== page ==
However at greater heights the chevron loop performs poorly at low angles. The reason is that it develops a large high-angle lobe, one that equals the lower lobe when the apex reaches 25 meters. This pattern is shown at right.

Is a chevron loop a good choice for 40 meters DXing? That depends. If you are height limited or at least want to reduce interactions with a high-bands yagi at the top of a tower that is 20 meters tall or less this antenna might suit the bill. I am tempted to make an experiment of it this summer and see if it works as well in the real world as it does in the model. It is not that I doubt EZNEC and its NEC2 core but rather that at lower heights there is greater interference from neighbourhood obstructions and housing metals (wiring, eaves, etc.). Even so the interactions should not be any worse than with my existing delta loop antenna.

I have other loops in the modelling pipeline, some of which I'll discuss in the future. I also intend to build various vertically-polarized loop arrays and compare them to the horizontal wire yagis I recently explored. With the cold wind howling outside it's a pleasure to build antennas on a computer than outdoors.

Friday, January 3, 2014

2013 - The Year at VE3VN

When I ended my 20 year hiatus from amateur radio at the end of 2012 I did so in a very low-impact manner. I had no idea if the rekindling of my interest would be sustained, so I took things one step at a time. There was a necessary expenditure of time and money, in particular the purchase of a new rig (KX3). QRP and minimalist antennas with no permanent structures were my chosen path.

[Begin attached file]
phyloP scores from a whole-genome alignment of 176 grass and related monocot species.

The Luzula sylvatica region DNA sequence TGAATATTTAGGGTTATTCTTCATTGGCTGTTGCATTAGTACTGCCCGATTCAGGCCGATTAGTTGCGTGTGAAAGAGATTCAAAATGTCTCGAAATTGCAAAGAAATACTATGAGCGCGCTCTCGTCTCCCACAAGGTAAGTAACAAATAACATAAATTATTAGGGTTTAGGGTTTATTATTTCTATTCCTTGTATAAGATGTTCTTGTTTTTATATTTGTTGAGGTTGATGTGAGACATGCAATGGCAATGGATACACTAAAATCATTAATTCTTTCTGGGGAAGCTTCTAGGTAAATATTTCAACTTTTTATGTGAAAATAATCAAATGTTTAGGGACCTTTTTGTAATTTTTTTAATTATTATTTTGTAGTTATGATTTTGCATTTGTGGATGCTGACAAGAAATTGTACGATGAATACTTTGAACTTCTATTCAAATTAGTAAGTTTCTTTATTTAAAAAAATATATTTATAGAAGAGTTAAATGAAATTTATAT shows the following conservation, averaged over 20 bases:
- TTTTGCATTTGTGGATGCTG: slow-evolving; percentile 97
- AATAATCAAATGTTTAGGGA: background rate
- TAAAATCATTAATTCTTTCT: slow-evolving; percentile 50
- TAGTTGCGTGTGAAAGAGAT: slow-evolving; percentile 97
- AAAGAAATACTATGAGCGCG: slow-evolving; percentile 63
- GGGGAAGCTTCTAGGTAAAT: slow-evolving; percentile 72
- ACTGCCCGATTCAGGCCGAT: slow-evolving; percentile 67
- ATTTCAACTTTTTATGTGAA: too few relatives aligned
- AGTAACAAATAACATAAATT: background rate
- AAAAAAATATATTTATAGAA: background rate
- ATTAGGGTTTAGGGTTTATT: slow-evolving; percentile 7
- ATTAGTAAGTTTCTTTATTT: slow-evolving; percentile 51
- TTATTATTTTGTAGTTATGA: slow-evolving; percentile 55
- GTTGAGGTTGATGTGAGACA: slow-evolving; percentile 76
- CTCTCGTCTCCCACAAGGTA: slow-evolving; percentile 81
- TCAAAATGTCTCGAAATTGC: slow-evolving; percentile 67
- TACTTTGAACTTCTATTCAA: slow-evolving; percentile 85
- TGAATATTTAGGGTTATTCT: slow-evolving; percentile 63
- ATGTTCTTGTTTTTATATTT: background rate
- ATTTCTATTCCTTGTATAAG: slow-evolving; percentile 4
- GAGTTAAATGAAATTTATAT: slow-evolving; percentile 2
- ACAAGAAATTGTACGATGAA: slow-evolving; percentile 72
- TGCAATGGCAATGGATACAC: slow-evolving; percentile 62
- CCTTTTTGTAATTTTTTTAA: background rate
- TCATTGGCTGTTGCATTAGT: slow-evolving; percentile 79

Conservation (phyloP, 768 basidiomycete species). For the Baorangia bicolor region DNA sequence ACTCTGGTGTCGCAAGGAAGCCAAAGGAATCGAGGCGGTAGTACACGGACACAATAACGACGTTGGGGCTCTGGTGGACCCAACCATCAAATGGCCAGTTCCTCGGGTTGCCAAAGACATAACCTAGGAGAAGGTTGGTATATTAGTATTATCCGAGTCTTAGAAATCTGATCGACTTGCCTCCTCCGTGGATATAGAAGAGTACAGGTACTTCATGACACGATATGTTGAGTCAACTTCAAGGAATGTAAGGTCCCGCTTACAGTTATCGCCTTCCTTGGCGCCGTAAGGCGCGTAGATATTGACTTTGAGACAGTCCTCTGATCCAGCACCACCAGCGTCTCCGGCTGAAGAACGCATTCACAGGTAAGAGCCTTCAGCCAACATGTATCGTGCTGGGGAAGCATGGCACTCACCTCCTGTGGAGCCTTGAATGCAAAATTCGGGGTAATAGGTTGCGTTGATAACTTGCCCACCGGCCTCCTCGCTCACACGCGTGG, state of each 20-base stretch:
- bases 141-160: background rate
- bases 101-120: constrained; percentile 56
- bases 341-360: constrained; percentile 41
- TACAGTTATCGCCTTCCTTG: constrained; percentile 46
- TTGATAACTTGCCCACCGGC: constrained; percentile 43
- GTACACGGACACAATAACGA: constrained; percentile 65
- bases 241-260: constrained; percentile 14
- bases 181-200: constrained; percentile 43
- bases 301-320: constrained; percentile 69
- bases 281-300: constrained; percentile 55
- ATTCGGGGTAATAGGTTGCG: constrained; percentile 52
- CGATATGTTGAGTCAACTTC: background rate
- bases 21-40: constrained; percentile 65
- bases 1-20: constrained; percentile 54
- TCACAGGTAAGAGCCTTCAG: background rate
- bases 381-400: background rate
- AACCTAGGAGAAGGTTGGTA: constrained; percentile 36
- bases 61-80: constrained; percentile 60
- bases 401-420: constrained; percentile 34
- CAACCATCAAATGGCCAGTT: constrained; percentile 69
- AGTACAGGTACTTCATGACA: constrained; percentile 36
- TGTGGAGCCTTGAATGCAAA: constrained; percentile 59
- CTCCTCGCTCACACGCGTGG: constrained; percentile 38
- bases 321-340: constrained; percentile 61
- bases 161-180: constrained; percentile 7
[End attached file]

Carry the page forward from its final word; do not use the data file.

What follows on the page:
One year later I can say with some confidence that I will stick around for a while. However it is unlikely that I will grow my station to more than 100 watts and, perhaps, a small yagi for the high bands. Even that might not happen in 2014. Other than that my antennas will remain wires. As should be apparent from the dozens of articles I've posted on this blog there will be a continuing interest in antenna experimentation. Some I will build though most will go no further than computer models.

The purpose of this blog is not about ego. Even if no one else reads it a blog is a useful personal diary to document objectives set and met, antenna designs and so forth. Simply put, this is a great way for me to organize an important part of my life as a ham. As long as I continue with the hobby I plan to contribute to this blog. I expect that over time the volume of posts will decline since there is no need to rehash earlier topics (the blog is searchable). There is little incremental value in updates.

There are readers out there. Most of the traffic comes from search engines, from searches on specific antennas and antenna topics. To give you some idea of who comes here the most popular search terms are on the topics of short/small antennas for 40 meters, delta loops and QRP. There are few regular readers.

With that out of the way the following is my summary of 2013:


After my report on the contribution of CQ WW to my 2013 DX totals I worked only a couple of more countries. Both of those were made using techniques I earlier suggested. VQ9 (Chagos) was worked on 17 meters, during the ARRL 10 Meters Contest. All the big guns were contesting, while I was only playing around in the contest. VU7AG (Lakshadweep) was worked about 24 hours before the end of the DXpedition, after most everyone else had worked them. Even so I was surprised to get through.